Your shout! The 6 o'clock swill in full swing in just about any boozer you could name.

Your shout! The 6 o'clock swill in full swing in just about any boozer you could name.

When Kevin McNamee was a kid, knee-high to the hordes in his dad's inner-city pub, getting drunk was a sprint, not a marathon.

The men - and they were all men, with women confined to a ladies' lounge - were racing the clock to belt down the beers before being turfed onto the street.

''Blokes used to knock off at 5 o'clock, the pubs shut at six, and there was a buzzer,'' Mr McNamee recalls. ''At five-to-six or so the buzzer would ring. Blokes would order five or six pots and drink them all, and they had to be off the premises by 6.15.

Kevin McNamee.

Kevin McNamee. Photo: James Boddington

''I can remember as a kid distinctly walking around picking up all the pots. That's why they had all the benches along the walls in the pubs in those days. The guys would line the glasses up there.'' They called it the 6 o'clock swill, and it had been a signal part of Australian culture since its introduction during World War 1. Then came the summer of 1966, the summer when this key plank in the strict governance of social behaviour was abolished. That year, the January drinkers were the last of Victoria's 6 o'clock swillers.

At month's end, 50 years after it was introduced, the law finally changed and pubs could open until 10pm.

As hard as it is today to imagine a world of 6 o'clock closing and bars segregated by gender, there are echoes of the time in our modern debates - about the place of alcohol in the culture, about its effect on men, its links to violence and in the persistent celebration of the art of the skol. And then there are the more serious and tragic stories around pub violence, the highly publicised deaths of young male drinkers - the king hit - or ''coward's punch'' - culture.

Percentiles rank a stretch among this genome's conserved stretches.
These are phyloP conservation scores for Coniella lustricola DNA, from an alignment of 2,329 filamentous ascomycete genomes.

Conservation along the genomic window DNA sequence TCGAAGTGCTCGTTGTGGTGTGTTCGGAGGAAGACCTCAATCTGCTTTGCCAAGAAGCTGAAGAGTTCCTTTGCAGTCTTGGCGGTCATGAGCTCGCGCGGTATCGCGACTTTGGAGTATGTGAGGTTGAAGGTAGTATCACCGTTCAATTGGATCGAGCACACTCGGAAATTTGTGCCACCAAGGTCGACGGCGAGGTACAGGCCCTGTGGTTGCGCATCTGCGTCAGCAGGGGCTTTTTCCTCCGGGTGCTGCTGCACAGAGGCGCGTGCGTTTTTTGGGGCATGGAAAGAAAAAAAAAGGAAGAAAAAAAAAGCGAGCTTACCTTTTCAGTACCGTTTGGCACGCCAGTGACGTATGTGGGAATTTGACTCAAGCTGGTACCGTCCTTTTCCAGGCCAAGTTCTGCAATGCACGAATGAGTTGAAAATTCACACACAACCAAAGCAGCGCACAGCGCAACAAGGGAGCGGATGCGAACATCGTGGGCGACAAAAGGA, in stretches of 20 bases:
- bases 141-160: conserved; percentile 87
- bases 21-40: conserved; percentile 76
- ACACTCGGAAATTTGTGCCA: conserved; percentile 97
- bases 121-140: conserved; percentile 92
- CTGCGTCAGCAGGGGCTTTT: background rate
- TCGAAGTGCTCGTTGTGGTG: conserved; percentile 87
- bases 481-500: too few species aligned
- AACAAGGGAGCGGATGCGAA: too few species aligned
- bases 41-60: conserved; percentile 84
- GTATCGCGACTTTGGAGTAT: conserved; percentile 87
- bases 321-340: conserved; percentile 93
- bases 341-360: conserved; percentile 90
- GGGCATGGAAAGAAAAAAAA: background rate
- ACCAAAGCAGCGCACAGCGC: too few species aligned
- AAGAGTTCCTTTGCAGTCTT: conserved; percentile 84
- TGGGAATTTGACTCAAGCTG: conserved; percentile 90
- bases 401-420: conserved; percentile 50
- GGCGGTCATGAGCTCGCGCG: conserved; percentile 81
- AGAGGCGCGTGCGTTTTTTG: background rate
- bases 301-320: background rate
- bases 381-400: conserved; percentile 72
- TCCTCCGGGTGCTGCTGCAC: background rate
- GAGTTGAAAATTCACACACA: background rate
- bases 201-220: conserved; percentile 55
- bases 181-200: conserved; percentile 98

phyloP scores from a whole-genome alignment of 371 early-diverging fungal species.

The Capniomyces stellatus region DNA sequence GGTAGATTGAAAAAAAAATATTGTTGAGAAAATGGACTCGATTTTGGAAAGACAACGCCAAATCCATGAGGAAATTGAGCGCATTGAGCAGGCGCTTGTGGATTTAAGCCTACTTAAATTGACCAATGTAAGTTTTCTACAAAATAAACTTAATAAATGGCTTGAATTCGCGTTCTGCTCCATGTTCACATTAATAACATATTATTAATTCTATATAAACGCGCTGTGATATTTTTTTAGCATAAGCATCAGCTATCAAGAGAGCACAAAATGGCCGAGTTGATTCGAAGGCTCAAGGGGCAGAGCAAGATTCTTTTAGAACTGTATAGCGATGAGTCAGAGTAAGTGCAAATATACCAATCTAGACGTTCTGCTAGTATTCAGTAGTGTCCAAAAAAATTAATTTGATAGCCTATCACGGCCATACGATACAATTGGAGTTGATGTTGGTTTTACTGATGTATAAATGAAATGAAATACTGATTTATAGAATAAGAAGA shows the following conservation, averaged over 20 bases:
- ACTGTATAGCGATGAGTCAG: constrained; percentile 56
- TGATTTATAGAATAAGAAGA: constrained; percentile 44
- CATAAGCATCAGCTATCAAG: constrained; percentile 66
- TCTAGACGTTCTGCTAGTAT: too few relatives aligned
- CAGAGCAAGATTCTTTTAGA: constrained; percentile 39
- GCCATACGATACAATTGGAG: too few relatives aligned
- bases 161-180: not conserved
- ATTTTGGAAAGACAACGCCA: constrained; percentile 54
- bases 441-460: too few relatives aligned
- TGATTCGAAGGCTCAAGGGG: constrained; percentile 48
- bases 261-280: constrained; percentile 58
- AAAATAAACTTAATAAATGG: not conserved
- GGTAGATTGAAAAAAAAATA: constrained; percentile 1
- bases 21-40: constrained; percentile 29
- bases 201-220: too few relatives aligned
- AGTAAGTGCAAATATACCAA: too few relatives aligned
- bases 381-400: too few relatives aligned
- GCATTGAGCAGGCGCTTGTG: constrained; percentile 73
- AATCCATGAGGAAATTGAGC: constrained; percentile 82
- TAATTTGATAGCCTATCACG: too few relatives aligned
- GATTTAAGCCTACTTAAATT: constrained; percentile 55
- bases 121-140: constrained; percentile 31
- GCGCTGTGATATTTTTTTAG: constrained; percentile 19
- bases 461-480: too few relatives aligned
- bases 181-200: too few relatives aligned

Keith Dunstan, the late, great chronicler of Melbourne's fashions and foibles, recalled the swill as his ''most vivid memory'' of the city in those conservative days.

''Beer rains,'' he wrote of the manic minutes before closing. Then, at 6.15, ''we are all out on the footpath. Two characters over yonder are chundering … constitutions that have not known food for five hours need to be strong to handle five beers in 20 minutes''.

There were brawls aplenty. Mr McNamee's father, Jack - a former Australian welterweight boxing champion - would sort them out himself.

When Kevin went into the pub trade himself - he ran the Clare Castle Hotel in Port Melbourne for 27 years, and still owns it - he continued the tradition of resolving blues without resort to the law.

''You didn't have security in those days,'' he said. ''The publican was security, and he had to handle any trouble.We had some brawls, trust me.''

But the most civilising advance was women going into bars, Mr McNamee says. Until the 1970s, the only women who ventured outside the ladies' lounges were the occasional female publican or, mostly, the spouse of the publican.

A lot has changed since 1966, and the summer of that year marked a turning point in more ways than just a shift in drinking culture.

Two weeks after the swill ended on February 1 came another landmark: decimal currency. A pot of beer went from a shilling to 10 cents - 10 beers for a dollar, but at last you didn't have to drink them all at once.